The Nation’s Report Card: A First Look: 2013 Mathematics and Reading
Does slow and steady win the race? That’s what education analysts are hoping after digging through the newly released math- and reading-achievement scores on the bi-yearly National Assessment of Educational Progress (NAEP). The test, administered to around 400,000 fourth-grade and 350,000 eighth-grade public school students, showed the nation’s school kids making slight gains since 2011, continuing a constant climb over the last decade. In math, the average fourth grader scored 242 and the average eighth grader scored 285, both groups up by one point since 2011. In reading, fourth graders did not make any statistically significant gains, but eighth graders improved three points in the intervening two years, going from an average score of 265 to 268. However, the average scorer in both grades did not score at or above the “proficient” level in either math or reading: Fourth graders came closest, with 42 percent reaching or exceeding the mark in mathematics. Meanwhile, the achievement gap between white and black students persisted, and the gap between white and Hispanic students did the same (though the eighth-grade Hispanic cohort is steadily closing the gap in reading scores). But if the average state played the turtle in this fable, there were a few states that played the hare: Tennessee, the District of Columbia, and Defense Department schools were the only entities to produce statistically significant gains across both subjects and grades (Tony Bennett’s Indiana also did well, posting significant gains in fourth-grade math and reading). As to whether or not the gains in D.C. were driven by charter or traditional schools (an important question, as charter schools make up more than 40 percent of D.C.’s enrollment), we’ll have to wait until the NCES releases district-level results, most likely later this year.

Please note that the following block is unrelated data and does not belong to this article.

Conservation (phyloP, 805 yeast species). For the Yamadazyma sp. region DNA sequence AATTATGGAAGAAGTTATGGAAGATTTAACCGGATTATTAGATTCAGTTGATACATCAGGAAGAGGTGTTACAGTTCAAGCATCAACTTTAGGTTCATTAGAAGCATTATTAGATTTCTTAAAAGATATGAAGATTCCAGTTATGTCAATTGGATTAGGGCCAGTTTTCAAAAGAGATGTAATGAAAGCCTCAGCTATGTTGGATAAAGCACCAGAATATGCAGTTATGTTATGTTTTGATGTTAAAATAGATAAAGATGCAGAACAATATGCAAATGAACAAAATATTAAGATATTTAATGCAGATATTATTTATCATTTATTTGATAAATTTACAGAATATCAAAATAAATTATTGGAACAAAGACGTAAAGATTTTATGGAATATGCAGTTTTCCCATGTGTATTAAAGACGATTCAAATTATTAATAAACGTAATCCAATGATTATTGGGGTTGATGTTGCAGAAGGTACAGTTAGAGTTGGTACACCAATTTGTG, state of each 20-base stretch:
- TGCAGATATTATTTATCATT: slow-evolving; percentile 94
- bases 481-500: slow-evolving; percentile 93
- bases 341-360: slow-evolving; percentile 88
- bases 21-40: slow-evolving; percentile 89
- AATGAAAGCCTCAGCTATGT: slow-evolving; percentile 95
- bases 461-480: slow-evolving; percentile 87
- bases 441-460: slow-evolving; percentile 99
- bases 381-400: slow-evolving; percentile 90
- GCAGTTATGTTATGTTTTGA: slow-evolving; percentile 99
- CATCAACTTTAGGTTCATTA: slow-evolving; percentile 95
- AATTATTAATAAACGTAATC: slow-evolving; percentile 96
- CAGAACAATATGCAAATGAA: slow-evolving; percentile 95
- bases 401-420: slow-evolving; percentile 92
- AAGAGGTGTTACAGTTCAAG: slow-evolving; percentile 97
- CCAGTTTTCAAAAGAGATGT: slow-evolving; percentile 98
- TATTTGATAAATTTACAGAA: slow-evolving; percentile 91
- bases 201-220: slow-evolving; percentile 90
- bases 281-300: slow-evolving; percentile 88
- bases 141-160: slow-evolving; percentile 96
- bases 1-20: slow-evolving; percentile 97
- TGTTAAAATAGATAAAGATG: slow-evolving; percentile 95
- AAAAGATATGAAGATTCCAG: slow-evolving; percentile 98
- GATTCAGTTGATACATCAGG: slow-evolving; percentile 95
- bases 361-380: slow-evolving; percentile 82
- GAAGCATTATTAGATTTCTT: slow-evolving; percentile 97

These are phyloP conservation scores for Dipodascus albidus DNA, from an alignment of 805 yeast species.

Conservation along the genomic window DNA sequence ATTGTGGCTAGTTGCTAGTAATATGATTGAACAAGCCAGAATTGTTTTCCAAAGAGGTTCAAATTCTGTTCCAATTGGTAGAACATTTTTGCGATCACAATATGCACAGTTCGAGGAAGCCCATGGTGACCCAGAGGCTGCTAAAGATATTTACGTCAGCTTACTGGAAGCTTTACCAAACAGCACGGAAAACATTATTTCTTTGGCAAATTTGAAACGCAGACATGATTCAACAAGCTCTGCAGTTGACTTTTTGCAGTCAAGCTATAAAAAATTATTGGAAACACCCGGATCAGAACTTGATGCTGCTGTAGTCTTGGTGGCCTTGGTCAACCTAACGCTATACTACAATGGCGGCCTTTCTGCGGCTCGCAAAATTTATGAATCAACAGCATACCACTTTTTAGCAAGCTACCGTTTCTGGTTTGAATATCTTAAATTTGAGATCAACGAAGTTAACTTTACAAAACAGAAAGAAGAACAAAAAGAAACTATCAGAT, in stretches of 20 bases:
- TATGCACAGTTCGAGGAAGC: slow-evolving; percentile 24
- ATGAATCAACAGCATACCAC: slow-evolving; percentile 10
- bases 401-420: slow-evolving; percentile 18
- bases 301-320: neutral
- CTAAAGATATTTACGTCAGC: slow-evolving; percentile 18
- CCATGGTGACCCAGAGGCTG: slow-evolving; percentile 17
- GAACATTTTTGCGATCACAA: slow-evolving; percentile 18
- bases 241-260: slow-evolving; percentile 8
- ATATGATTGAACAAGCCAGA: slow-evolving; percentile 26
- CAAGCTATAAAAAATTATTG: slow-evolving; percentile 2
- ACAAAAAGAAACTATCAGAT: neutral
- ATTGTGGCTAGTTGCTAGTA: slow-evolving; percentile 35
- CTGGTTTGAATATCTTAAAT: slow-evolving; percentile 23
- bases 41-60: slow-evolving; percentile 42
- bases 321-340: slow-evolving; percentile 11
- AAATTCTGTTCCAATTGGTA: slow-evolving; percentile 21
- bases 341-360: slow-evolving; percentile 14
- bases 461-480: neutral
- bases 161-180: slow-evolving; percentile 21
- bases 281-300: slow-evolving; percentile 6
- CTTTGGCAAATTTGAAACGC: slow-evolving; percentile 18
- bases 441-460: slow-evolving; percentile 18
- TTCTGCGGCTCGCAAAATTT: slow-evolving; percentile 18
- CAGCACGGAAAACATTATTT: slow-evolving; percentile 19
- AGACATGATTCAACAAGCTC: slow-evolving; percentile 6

National Center for Education Statistics, The Nation’s Report Card: A First Look: 2013 Mathematics and Reading (Washington, D.C.: Institute of Education Sciences, November 2013).